If you want to know why so many people come to stock picking with a trader's, rather than an investor's, mentality, one reason is that Wall Street analysts so often seem governed by the very same mentality. Take this week's raft of upgrades and bullish comments on some Internet bellwethers by analysts at firms ranging from Merrill Lynch to Paine Webber. The bullishness was framed in terms of the long-range potential of these companies. But the fact that the comments came out this week, after these stocks had already rallied strongly from their recent lows, was telling. Instead of making a real contrarian call, telling their clients that these stocks were excellent buys no matter what the market was saying in the short-term, the analysts were just bandwagoning.
Merrill's Henry Blodget, for instance, issued a report Wednesday in which he raised his rating on Amazon.com and Yahoo to "near-term buy" from "accumulate," and added that he also expected six other Net companies--AOL, Barnesandnoble.com, Excite@Home, eToys, Inktomi, and Lycos--to do well in upcoming quarters. Now, set aside the complete foolishness of distinguishing between "near-term buy" and "accumulate" (how, again, am I supposed to accumulate shares if I don't buy them? and does near-term buy mean that these stocks are a long-term sell? or perhaps just a long-term accumulate?). What was really interesting was the reasoning behind Blodget's call.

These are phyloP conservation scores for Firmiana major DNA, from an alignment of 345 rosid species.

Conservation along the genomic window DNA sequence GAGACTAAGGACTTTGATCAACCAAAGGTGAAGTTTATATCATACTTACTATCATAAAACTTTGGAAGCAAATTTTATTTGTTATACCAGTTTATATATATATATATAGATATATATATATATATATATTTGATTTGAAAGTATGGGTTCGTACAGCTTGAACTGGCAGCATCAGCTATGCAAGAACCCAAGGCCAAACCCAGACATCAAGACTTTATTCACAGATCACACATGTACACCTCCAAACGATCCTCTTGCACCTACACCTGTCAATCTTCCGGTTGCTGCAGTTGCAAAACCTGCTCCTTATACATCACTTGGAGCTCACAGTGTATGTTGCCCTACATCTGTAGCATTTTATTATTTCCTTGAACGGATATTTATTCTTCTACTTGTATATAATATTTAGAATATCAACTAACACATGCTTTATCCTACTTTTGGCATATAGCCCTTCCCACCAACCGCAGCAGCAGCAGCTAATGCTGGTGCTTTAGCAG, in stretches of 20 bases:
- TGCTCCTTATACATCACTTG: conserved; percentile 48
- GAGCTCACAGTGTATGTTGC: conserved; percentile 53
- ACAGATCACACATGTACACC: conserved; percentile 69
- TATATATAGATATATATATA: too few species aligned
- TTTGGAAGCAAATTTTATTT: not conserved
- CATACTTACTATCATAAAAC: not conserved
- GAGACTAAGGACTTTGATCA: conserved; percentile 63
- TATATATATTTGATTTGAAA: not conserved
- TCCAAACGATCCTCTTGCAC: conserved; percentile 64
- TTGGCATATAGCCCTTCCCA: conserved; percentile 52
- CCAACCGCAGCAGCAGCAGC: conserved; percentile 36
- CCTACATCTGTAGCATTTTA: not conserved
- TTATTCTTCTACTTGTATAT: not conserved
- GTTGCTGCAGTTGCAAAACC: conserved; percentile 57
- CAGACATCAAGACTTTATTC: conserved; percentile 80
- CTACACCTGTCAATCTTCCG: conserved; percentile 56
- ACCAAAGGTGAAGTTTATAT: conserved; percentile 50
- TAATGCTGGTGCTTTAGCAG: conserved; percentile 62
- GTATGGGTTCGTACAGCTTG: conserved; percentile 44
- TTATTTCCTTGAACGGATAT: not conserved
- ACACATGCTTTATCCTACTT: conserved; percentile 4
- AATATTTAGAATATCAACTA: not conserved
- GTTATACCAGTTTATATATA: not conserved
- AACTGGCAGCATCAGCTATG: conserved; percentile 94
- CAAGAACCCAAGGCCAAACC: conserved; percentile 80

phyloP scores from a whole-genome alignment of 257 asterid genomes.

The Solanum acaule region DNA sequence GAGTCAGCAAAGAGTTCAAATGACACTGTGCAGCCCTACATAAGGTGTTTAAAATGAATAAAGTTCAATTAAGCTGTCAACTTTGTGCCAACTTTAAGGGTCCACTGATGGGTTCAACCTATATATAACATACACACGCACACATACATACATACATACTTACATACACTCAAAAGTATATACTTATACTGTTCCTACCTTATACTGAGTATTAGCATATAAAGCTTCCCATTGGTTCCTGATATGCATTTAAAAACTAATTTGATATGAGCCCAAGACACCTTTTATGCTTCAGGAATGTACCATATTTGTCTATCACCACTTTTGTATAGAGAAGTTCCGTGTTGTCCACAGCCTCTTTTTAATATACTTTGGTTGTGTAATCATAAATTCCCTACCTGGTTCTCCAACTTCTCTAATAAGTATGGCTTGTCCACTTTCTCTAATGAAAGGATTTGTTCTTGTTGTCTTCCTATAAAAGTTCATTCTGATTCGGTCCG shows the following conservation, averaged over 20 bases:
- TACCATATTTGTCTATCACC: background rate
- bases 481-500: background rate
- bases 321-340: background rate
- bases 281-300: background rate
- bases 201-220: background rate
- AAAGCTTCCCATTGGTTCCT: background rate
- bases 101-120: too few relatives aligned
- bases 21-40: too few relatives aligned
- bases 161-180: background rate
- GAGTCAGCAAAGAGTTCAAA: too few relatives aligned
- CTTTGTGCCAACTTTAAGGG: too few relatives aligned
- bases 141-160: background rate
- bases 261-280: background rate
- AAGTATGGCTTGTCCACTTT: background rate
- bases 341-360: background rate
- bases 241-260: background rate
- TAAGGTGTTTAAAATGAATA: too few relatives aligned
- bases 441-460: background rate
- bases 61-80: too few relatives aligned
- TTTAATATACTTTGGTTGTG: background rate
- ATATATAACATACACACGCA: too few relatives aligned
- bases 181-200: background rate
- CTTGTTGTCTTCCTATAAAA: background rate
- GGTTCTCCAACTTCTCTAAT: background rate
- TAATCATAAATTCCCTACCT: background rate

"We believe [the stocks] offer a sound way to play the fundamental strength and renewed investor enthusiasm we expect to see during the fall and holiday shopping season," he wrote, arguing in essence that places like Amazon and eToys could expect to see booming business at Christmas, while portals like Yahoo would reap the benefits of all the new online shoppers, most of whom would pass through a portal to get to the e-commerce sites.
This is plausible enough. But if it was true Wednesday, then it was certainly true a week and a half earlier. So why didn't Blodget issue the report, say, on August 10, when Internet stocks were cratering and people were talking about a permanent end to Net mania?
After all, nothing has changed in between to make the impact of the upcoming fall and holiday shopping seasons any greater. The long-term values of Amazon and Yahoo, whatever they are, have not changed, either. The only difference is that Amazon traded at $82 a share at midday on August 10 and closed at $109 a share on August 17, the day before Blodget issued his report, while Yahoo rose from $116 to $138 in that time and AOL jumped from $80 to $97. Perversely, the fact that these stocks are now more expensive than they were a week ago makes them seem less risky to analysts.
Does this make sense? Of course not, at least not if you believe that eventually the price of a company's stock reflects the discounted value of all the future free cash flow of that company. (Which it does.) After all, normally you want to buy stocks when they cost less, not more. But in the world of momentum investing, which is to say the world that all those traders who "watch the tape" live in, buying stocks after they've risen is what makes sense. And this same (il)logic informs way too much of the work of Wall Street analysts, even those who have an excellent sense of the economics of the companies they study. The odd thing, of course, is that you'd think that Blodget's clients would have to be furious that he was telling them to buy Amazon when it was far more expensive than it had been a week and a half before. But since his report helped bump Net stocks up yesterday, they probably didn't even notice.